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SolidFire touts density, scale of smaller SSD array

All-flash vendor SolidFire releases new arrays that scale to 100 nodes and petabytes of storage, claims less than $3 per usable GB price.

All-flash array vendor SolidFire is replacing two midrange arrays with smaller high-density nodes that can be mixed and matched to build a scalable system with petabytes of storage.

SolidFire today came out with the SF2405 and SF4805 solid-state arrays, which mark the third generation of its flagship SF Series hardware. As with other SolidFire platforms, the SF2405 and SF4805 boxes will be sold in a minimum configuration of four nodes and expand to a maximum of 100 nodes with support for iSCSI and Fibre Channel connectivity.

Customers will be able to mix and match node types and protocols. The vendor claims a four-node SF2405 cluster delivers an effective 35 TB of storage and 200,000 predictable IOPS for less than $100,000. The larger SF4805 system doubles the capacity to 68 TB.

Effective storage capacity (vs. raw capacity) of the platforms is boosted as much as four times with inline data deduplication, compression and thin provisioning.

The 1U arrays use multilevel cell NAND flash and have 10 drive slots. SolidFire claims the systems can handle 50,000 IOPS per node. SolidFire said its SF3010 and SF 6010 models will be phased out by December, while the higher capacity SF9010 array that launched in mid-2013 will stay on the market.

SolidFire began selling solely to cloud service providers, but now its business is split roughly evenly between service providers and enterprise customers. The company emphasized its smaller arrays do not signal a move to the midmarket.

"This is about enabling our target customers to move onto our platform quickly and at a price below three dollars a (usable) gigabyte from Day 1," said Jay Pressl, a SolidFire vice president of marketing.

Design goals include consolidation, quality of service

Joseph Unsworth, a research vice president with analyst firm Gartner Inc., said SolidFire's smaller platforms should appeal to enterprises that need a flexible architecture at a reasonable price.

"SolidFire started out by targeting hyperscale and cloud service providers that require great quality of service, but the $250,000 acquisition cost for a minimum of four nodes was a bit challenging, even for larger organizations. Getting a sub-$100K entry point for an all-flash array that also provides inline data reduction is an important step for them," Unsworth said.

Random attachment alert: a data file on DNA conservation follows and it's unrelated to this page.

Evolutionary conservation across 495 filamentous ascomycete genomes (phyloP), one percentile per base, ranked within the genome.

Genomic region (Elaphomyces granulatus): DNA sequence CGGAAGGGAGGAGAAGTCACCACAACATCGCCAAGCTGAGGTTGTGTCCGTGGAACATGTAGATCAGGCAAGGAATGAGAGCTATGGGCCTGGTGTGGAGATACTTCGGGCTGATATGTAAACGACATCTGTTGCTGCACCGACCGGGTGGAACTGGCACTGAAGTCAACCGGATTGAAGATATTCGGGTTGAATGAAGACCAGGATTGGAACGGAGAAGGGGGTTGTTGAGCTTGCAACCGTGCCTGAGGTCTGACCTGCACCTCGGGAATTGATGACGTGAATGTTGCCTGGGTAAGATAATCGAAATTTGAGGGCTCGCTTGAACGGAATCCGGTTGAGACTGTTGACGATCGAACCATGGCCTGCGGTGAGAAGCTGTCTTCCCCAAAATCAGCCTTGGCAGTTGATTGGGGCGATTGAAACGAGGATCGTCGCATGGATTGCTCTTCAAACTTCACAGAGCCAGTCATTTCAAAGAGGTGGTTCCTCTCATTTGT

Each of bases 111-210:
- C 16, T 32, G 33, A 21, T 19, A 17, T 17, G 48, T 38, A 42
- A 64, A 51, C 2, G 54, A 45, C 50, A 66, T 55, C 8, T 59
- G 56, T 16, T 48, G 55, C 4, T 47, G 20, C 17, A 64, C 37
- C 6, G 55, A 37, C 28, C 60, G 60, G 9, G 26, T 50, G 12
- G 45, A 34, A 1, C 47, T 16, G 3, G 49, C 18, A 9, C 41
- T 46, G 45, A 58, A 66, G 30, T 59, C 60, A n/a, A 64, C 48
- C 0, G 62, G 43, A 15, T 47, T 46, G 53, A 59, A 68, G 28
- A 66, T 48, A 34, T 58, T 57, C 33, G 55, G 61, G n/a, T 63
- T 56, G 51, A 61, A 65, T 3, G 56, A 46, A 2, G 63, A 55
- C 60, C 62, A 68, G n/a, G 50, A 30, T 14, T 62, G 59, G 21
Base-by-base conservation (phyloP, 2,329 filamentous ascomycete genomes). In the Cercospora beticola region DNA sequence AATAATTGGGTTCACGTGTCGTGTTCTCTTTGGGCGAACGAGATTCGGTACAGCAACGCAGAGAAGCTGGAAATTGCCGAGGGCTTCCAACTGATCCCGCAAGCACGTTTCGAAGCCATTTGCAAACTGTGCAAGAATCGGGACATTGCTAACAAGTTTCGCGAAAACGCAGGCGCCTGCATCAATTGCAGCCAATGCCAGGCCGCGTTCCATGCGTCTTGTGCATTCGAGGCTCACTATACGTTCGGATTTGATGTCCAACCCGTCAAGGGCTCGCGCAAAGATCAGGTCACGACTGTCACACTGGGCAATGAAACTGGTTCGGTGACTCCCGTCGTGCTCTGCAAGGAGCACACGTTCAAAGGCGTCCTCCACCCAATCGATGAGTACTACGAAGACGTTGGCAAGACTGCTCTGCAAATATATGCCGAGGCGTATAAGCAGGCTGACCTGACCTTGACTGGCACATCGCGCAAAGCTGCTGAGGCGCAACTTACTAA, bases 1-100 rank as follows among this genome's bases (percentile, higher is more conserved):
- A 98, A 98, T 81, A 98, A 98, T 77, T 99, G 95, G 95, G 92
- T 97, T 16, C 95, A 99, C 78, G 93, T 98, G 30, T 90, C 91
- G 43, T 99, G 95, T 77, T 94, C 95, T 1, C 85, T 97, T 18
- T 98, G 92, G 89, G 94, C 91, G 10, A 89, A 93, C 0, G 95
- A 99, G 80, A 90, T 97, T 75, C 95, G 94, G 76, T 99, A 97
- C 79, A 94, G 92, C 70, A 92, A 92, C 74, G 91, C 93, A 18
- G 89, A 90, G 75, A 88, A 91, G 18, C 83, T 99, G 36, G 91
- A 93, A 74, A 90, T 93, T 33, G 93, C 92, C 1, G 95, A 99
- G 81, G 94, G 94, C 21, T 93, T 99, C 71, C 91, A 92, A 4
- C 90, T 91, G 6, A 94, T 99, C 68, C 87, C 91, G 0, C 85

The SF2405 adds a higher capacity option to SolidFire's low-end platform and targets enterprises looking to stand up private clouds or deliver infrastructure as a service in a reduced footprint.

The SF4805 system is viewed as a scale-out option to the entry-level SF2405. It targets enterprises that need to consolidate mixed application workloads on a single platform.

Competition for flash arrays heating up

The new arrays run the seventh version of the vendor's Element Operating System, which includes guaranteed quality of service and a RESTful application programming interface. Full support is provided for VMware's Site Recovery Manager for using the smaller SF nodes for backup and disaster recovery.

The move comes amid momentum for solid-state storage arrays, both from flash startups like SolidFire and legacy array vendors.

Gartner Inc. predicts that, by 2019, 20% of high-end storage arrays will be supplanted by dedicated SSD arrays. By 2017, SSD arrays are forecast to generate five times more revenue than in 2014.

SolidFire today also added funding to help compete with the major storage vendors. It closed an $82 million Series D round, bringing its total funding to $150 million. Greenspring Associates led the round, along with Silicon Valley Bank and an undisclosed sovereign wealth fund, according to SolidFire. Previous investors include New Enterprise Associates, Novak Biddle Venture Partners, Samsung Partners Investment Corp. and Valhalla Partners.

Next Steps

SolidFire puts Fibre Channel, replication and backup on flash arrays

SolidFire adds VM-level QoS plug-in to SSD array

Dig Deeper on All-flash arrays

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Do you think quality of service guarantees should be a baseline function for all-flash arrays?